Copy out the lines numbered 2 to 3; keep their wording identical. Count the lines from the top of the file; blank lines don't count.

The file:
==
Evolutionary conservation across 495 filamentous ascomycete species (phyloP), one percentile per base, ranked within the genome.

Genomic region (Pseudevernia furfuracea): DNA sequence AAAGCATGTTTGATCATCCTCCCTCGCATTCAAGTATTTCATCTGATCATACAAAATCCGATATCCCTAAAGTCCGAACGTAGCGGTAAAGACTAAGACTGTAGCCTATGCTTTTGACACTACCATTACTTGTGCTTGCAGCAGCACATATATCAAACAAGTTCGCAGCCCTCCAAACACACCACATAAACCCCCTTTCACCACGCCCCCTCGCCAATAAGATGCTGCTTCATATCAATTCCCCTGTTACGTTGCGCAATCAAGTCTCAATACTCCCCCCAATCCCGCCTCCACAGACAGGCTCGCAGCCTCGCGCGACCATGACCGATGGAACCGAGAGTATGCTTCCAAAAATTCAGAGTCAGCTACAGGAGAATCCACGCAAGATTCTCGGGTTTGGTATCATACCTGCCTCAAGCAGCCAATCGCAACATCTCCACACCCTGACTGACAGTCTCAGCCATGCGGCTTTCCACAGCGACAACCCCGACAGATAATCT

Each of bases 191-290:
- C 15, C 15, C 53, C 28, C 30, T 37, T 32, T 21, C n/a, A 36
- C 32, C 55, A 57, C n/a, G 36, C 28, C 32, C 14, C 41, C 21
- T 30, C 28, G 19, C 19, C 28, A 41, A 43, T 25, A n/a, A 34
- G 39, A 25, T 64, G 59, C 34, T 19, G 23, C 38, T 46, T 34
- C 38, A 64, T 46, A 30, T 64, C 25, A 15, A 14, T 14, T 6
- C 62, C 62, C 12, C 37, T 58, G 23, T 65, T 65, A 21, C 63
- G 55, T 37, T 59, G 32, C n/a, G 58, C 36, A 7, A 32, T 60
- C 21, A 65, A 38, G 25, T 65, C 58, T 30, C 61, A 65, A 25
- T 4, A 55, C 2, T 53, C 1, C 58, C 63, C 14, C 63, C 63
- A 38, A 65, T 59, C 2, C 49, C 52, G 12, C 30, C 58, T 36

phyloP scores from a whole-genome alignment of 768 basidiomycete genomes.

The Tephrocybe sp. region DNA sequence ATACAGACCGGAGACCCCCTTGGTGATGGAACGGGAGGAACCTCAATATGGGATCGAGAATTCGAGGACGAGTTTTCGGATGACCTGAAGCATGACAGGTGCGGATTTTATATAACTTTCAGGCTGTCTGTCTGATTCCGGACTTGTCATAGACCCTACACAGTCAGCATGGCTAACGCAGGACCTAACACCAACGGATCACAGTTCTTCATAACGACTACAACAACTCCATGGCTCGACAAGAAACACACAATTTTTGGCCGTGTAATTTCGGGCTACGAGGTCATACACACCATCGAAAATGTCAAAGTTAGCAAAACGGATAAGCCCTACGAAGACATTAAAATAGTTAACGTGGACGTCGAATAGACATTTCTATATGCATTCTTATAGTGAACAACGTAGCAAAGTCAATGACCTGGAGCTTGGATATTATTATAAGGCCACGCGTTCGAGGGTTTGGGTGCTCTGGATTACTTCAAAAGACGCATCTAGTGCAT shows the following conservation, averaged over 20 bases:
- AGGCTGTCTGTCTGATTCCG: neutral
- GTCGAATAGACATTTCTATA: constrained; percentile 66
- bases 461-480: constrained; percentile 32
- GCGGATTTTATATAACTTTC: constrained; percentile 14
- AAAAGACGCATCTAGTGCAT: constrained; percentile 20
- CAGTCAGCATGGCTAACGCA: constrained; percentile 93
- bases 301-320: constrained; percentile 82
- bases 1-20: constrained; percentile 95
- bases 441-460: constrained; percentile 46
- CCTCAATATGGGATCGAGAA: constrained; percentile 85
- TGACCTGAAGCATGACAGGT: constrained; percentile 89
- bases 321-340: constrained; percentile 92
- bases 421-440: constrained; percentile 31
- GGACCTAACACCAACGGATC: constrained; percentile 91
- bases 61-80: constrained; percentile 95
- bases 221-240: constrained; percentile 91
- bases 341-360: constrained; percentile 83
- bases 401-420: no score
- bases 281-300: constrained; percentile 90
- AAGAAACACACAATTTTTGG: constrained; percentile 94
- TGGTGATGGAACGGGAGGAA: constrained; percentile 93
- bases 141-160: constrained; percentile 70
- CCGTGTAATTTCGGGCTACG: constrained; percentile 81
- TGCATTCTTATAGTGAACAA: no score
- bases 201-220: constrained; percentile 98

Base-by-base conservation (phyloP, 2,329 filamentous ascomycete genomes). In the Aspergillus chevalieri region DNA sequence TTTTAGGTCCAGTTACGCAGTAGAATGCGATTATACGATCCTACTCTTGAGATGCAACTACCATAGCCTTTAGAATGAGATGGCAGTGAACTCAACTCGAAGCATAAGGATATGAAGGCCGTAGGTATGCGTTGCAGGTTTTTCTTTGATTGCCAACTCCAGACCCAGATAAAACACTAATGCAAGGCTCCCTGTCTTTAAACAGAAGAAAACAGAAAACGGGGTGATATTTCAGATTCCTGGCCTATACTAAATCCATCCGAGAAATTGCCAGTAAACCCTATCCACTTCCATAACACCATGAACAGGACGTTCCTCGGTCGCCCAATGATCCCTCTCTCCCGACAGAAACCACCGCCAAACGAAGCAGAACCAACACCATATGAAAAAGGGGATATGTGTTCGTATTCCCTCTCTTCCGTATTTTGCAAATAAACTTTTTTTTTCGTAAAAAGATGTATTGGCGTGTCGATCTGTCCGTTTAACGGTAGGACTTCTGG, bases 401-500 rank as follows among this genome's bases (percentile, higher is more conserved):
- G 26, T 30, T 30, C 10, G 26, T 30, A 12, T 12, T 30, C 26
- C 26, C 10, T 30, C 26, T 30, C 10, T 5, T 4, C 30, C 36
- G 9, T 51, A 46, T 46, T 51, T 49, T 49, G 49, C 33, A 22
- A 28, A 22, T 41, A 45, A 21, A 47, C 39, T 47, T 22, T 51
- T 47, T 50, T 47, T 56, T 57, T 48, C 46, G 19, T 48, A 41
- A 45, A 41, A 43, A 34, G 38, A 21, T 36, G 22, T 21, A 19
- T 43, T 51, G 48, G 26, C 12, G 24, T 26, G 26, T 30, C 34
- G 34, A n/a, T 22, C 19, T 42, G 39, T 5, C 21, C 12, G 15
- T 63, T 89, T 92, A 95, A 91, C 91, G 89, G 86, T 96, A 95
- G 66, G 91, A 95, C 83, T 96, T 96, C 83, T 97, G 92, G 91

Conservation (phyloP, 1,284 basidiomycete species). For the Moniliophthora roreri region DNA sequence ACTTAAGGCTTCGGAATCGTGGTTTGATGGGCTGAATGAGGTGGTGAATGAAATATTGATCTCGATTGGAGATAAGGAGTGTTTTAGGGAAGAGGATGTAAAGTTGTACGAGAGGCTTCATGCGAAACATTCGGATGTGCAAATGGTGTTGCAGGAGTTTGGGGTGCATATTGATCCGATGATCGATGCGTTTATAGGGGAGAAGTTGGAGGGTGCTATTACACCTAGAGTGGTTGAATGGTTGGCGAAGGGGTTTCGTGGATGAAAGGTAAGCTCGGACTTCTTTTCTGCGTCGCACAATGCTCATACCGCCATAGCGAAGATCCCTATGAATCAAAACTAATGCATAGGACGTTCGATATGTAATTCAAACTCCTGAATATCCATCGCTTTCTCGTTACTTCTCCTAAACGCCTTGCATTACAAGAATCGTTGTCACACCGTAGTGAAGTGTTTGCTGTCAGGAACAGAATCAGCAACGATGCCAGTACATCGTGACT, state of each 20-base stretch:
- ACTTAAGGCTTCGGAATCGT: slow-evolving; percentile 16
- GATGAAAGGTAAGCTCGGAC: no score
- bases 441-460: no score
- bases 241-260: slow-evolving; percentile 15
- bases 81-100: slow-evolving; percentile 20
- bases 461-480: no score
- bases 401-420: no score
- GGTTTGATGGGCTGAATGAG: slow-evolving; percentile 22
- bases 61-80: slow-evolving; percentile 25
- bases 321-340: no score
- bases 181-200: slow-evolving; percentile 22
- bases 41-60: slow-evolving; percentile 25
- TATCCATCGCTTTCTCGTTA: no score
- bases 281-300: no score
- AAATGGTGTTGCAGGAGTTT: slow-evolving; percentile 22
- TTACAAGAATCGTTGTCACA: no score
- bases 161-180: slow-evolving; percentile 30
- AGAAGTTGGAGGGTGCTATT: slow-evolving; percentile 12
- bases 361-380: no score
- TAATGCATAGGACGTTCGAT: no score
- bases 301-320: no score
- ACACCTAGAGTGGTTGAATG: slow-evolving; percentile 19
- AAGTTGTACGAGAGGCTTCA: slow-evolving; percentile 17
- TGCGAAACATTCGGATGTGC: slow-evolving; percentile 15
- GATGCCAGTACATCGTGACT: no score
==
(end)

Genomic region (Pseudevernia furfuracea): DNA sequence AAAGCATGTTTGATCATCCTCCCTCGCATTCAAGTATTTCATCTGATCATACAAAATCCGATATCCCTAAAGTCCGAACGTAGCGGTAAAGACTAAGACTGTAGCCTATGCTTTTGACACTACCATTACTTGTGCTTGCAGCAGCACATATATCAAACAAGTTCGCAGCCCTCCAAACACACCACATAAACCCCCTTTCACCACGCCCCCTCGCCAATAAGATGCTGCTTCATATCAATTCCCCTGTTACGTTGCGCAATCAAGTCTCAATACTCCCCCCAATCCCGCCTCCACAGACAGGCTCGCAGCCTCGCGCGACCATGACCGATGGAACCGAGAGTATGCTTCCAAAAATTCAGAGTCAGCTACAGGAGAATCCACGCAAGATTCTCGGGTTTGGTATCATACCTGCCTCAAGCAGCCAATCGCAACATCTCCACACCCTGACTGACAGTCTCAGCCATGCGGCTTTCCACAGCGACAACCCCGACAGATAATCT

Each of bases 191-290: